True, these numbers did increase slightly in 2011 but this anomaly is no mystery.

Not only did Namibia have to share a group with reigning world champions South Africa that year, but they were also forced to play all four of their pool games within the space of just 16 days, meaning that their performances inevitably dropped off as injuries and fatigue took their toll.

Georgia, meanwhile, have made even more remarkable strides since joining the World Cup party in 2003, seeing a 55 per cent drop in their average points conceded and a staggering 73 per cent decrease in their average losing margin.

With a surprise victory over Tonga already under their belt and easier games to come, the Georgians are on track for their most successful World Cup ever this time around.

Of course, rugby’s superpowers are still capable of dishing out the occasional pasting – but the fact that the five heaviest defeats at the last three World Cups have all been suffered by different teams just goes to show that the traditional whipping boys are constantly closing the gap to their closest competitors.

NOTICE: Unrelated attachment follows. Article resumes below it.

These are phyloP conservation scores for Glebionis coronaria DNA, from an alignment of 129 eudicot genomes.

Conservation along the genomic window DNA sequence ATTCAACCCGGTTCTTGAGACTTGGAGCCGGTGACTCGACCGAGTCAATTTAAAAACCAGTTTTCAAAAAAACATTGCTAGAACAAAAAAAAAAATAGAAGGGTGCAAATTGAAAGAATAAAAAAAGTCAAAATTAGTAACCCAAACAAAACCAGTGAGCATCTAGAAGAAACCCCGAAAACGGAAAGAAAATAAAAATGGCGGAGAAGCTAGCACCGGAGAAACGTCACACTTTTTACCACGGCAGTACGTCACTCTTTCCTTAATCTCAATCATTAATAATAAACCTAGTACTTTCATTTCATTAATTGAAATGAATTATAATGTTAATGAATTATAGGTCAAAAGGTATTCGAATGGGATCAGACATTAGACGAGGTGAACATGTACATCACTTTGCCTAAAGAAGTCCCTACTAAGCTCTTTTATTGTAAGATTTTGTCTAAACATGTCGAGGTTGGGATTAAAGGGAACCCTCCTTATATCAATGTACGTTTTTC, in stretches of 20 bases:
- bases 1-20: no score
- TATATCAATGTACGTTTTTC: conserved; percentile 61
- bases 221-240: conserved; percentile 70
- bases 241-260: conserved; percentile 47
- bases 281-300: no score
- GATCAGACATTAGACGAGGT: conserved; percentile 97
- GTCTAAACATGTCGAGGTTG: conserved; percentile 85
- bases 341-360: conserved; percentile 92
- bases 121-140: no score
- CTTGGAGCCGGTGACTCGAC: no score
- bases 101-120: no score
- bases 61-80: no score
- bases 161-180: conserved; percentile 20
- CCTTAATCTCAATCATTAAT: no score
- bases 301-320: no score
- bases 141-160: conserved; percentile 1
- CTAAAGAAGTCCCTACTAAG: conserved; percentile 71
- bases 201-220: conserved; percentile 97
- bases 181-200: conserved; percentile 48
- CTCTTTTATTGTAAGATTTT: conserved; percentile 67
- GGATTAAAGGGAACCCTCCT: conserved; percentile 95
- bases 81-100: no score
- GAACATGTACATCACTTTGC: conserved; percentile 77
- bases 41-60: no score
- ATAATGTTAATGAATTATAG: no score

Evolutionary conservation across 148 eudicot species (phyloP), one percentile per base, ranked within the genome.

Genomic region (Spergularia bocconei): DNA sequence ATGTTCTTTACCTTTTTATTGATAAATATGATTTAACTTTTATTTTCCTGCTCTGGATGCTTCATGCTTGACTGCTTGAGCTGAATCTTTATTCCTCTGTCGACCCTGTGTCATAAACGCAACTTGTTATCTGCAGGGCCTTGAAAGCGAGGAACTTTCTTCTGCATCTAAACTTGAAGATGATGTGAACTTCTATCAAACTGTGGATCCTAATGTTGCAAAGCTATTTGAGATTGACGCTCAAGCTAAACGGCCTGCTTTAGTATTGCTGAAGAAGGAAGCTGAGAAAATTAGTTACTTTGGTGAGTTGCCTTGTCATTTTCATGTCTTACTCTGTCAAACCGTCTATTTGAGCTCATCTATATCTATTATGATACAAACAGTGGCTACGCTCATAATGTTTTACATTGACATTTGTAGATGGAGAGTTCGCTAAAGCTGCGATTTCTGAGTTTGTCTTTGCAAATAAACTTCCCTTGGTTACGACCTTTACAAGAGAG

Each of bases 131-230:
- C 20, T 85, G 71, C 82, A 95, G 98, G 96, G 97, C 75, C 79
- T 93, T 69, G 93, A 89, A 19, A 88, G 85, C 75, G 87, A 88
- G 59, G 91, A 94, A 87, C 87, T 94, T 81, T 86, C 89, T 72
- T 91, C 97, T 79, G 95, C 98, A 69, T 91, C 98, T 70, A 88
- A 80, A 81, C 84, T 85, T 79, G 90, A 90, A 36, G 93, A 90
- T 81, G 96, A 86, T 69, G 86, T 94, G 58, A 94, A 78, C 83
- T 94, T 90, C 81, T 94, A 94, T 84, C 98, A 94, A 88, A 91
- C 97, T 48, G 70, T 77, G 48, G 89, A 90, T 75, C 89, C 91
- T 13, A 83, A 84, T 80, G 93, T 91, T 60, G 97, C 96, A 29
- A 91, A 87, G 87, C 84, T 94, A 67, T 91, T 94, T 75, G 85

Admittedly, the merits of a team losing by 55 points rather than 70 remains open to dispute, with many suggesting that the lesser teams would be better served by cutting their teeth in a subsidiary tournament before making the step up.

However, it would appear that World Rugby’s increased investment in the development of the sport around the globe and the increasing numbers of players being recruited from every continent to play in the major leagues around the world is beginning to pay dividends.

The chasm between the best and the rest is clearly closing, and that can only be a good thing for the future of the Rugby World Cup.